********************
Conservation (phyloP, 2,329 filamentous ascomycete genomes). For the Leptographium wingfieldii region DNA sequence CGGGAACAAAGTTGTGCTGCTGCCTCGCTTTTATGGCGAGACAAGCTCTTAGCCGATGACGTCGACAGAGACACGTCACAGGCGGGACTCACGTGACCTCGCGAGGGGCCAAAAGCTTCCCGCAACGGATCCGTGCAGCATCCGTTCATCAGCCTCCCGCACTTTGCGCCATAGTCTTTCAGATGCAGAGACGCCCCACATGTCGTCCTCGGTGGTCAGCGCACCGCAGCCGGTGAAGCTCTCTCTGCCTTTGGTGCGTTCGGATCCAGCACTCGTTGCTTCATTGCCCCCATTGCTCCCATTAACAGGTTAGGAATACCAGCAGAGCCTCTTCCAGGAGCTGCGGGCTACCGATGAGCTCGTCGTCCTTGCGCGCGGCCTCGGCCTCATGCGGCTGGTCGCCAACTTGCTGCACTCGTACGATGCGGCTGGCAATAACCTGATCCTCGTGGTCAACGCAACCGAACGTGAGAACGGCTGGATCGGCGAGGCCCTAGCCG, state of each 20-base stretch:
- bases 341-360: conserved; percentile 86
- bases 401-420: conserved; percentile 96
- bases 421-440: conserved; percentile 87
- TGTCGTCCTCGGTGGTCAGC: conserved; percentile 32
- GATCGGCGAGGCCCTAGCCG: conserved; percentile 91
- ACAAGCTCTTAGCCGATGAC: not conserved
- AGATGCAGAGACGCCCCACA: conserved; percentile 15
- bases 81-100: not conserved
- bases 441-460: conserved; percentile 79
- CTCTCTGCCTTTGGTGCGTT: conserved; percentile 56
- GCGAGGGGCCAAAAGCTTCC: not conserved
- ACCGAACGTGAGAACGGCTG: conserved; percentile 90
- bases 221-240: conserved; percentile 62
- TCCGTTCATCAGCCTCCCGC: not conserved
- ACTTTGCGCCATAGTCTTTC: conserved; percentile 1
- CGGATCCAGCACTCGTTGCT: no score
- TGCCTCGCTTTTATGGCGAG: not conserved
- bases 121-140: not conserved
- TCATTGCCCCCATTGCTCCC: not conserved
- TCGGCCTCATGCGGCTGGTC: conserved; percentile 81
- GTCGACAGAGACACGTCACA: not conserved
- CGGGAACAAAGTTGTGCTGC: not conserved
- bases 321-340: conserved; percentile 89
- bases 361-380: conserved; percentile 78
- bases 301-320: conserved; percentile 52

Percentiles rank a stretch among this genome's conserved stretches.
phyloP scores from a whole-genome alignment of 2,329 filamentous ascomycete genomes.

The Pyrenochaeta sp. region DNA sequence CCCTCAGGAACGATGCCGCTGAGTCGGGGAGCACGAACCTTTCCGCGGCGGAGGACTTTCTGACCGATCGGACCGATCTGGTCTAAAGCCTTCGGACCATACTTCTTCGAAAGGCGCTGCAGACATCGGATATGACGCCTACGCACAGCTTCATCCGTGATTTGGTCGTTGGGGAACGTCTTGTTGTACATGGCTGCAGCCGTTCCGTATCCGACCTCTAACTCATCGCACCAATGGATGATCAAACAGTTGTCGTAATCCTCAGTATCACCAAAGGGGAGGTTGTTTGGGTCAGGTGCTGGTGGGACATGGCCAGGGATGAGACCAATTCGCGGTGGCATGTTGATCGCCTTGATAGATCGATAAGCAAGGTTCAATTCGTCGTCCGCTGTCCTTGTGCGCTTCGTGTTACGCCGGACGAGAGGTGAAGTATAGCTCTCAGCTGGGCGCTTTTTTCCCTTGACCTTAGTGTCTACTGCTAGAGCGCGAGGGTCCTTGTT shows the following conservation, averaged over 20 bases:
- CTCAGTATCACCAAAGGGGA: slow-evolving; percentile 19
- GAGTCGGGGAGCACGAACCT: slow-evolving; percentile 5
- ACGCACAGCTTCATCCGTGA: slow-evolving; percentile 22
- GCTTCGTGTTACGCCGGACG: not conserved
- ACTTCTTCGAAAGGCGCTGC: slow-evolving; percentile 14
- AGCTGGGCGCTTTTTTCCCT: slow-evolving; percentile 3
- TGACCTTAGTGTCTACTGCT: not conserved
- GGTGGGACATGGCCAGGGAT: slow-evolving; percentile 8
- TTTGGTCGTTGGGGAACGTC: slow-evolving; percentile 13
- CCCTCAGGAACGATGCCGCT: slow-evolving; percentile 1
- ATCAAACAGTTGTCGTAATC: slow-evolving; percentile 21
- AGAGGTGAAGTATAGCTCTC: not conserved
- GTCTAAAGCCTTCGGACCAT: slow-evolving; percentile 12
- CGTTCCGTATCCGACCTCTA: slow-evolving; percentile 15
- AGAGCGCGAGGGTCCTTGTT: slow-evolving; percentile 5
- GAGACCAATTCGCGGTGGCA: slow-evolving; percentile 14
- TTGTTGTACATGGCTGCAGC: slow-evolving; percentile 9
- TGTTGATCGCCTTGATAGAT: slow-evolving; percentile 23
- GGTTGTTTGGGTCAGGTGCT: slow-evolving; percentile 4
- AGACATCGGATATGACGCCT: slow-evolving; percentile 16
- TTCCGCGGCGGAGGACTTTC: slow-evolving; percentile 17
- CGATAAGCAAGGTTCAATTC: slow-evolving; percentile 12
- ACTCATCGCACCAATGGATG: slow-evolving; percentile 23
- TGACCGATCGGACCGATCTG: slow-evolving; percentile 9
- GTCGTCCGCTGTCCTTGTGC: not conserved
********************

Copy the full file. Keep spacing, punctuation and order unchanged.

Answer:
Conservation (phyloP, 2,329 filamentous ascomycete genomes). For the Leptographium wingfieldii region DNA sequence CGGGAACAAAGTTGTGCTGCTGCCTCGCTTTTATGGCGAGACAAGCTCTTAGCCGATGACGTCGACAGAGACACGTCACAGGCGGGACTCACGTGACCTCGCGAGGGGCCAAAAGCTTCCCGCAACGGATCCGTGCAGCATCCGTTCATCAGCCTCCCGCACTTTGCGCCATAGTCTTTCAGATGCAGAGACGCCCCACATGTCGTCCTCGGTGGTCAGCGCACCGCAGCCGGTGAAGCTCTCTCTGCCTTTGGTGCGTTCGGATCCAGCACTCGTTGCTTCATTGCCCCCATTGCTCCCATTAACAGGTTAGGAATACCAGCAGAGCCTCTTCCAGGAGCTGCGGGCTACCGATGAGCTCGTCGTCCTTGCGCGCGGCCTCGGCCTCATGCGGCTGGTCGCCAACTTGCTGCACTCGTACGATGCGGCTGGCAATAACCTGATCCTCGTGGTCAACGCAACCGAACGTGAGAACGGCTGGATCGGCGAGGCCCTAGCCG, state of each 20-base stretch:
- bases 341-360: conserved; percentile 86
- bases 401-420: conserved; percentile 96
- bases 421-440: conserved; percentile 87
- TGTCGTCCTCGGTGGTCAGC: conserved; percentile 32
- GATCGGCGAGGCCCTAGCCG: conserved; percentile 91
- ACAAGCTCTTAGCCGATGAC: not conserved
- AGATGCAGAGACGCCCCACA: conserved; percentile 15
- bases 81-100: not conserved
- bases 441-460: conserved; percentile 79
- CTCTCTGCCTTTGGTGCGTT: conserved; percentile 56
- GCGAGGGGCCAAAAGCTTCC: not conserved
- ACCGAACGTGAGAACGGCTG: conserved; percentile 90
- bases 221-240: conserved; percentile 62
- TCCGTTCATCAGCCTCCCGC: not conserved
- ACTTTGCGCCATAGTCTTTC: conserved; percentile 1
- CGGATCCAGCACTCGTTGCT: no score
- TGCCTCGCTTTTATGGCGAG: not conserved
- bases 121-140: not conserved
- TCATTGCCCCCATTGCTCCC: not conserved
- TCGGCCTCATGCGGCTGGTC: conserved; percentile 81
- GTCGACAGAGACACGTCACA: not conserved
- CGGGAACAAAGTTGTGCTGC: not conserved
- bases 321-340: conserved; percentile 89
- bases 361-380: conserved; percentile 78
- bases 301-320: conserved; percentile 52

Percentiles rank a stretch among this genome's conserved stretches.
phyloP scores from a whole-genome alignment of 2,329 filamentous ascomycete genomes.

The Pyrenochaeta sp. region DNA sequence CCCTCAGGAACGATGCCGCTGAGTCGGGGAGCACGAACCTTTCCGCGGCGGAGGACTTTCTGACCGATCGGACCGATCTGGTCTAAAGCCTTCGGACCATACTTCTTCGAAAGGCGCTGCAGACATCGGATATGACGCCTACGCACAGCTTCATCCGTGATTTGGTCGTTGGGGAACGTCTTGTTGTACATGGCTGCAGCCGTTCCGTATCCGACCTCTAACTCATCGCACCAATGGATGATCAAACAGTTGTCGTAATCCTCAGTATCACCAAAGGGGAGGTTGTTTGGGTCAGGTGCTGGTGGGACATGGCCAGGGATGAGACCAATTCGCGGTGGCATGTTGATCGCCTTGATAGATCGATAAGCAAGGTTCAATTCGTCGTCCGCTGTCCTTGTGCGCTTCGTGTTACGCCGGACGAGAGGTGAAGTATAGCTCTCAGCTGGGCGCTTTTTTCCCTTGACCTTAGTGTCTACTGCTAGAGCGCGAGGGTCCTTGTT shows the following conservation, averaged over 20 bases:
- CTCAGTATCACCAAAGGGGA: slow-evolving; percentile 19
- GAGTCGGGGAGCACGAACCT: slow-evolving; percentile 5
- ACGCACAGCTTCATCCGTGA: slow-evolving; percentile 22
- GCTTCGTGTTACGCCGGACG: not conserved
- ACTTCTTCGAAAGGCGCTGC: slow-evolving; percentile 14
- AGCTGGGCGCTTTTTTCCCT: slow-evolving; percentile 3
- TGACCTTAGTGTCTACTGCT: not conserved
- GGTGGGACATGGCCAGGGAT: slow-evolving; percentile 8
- TTTGGTCGTTGGGGAACGTC: slow-evolving; percentile 13
- CCCTCAGGAACGATGCCGCT: slow-evolving; percentile 1
- ATCAAACAGTTGTCGTAATC: slow-evolving; percentile 21
- AGAGGTGAAGTATAGCTCTC: not conserved
- GTCTAAAGCCTTCGGACCAT: slow-evolving; percentile 12
- CGTTCCGTATCCGACCTCTA: slow-evolving; percentile 15
- AGAGCGCGAGGGTCCTTGTT: slow-evolving; percentile 5
- GAGACCAATTCGCGGTGGCA: slow-evolving; percentile 14
- TTGTTGTACATGGCTGCAGC: slow-evolving; percentile 9
- TGTTGATCGCCTTGATAGAT: slow-evolving; percentile 23
- GGTTGTTTGGGTCAGGTGCT: slow-evolving; percentile 4
- AGACATCGGATATGACGCCT: slow-evolving; percentile 16
- TTCCGCGGCGGAGGACTTTC: slow-evolving; percentile 17
- CGATAAGCAAGGTTCAATTC: slow-evolving; percentile 12
- ACTCATCGCACCAATGGATG: slow-evolving; percentile 23
- TGACCGATCGGACCGATCTG: slow-evolving; percentile 9
- GTCGTCCGCTGTCCTTGTGC: not conserved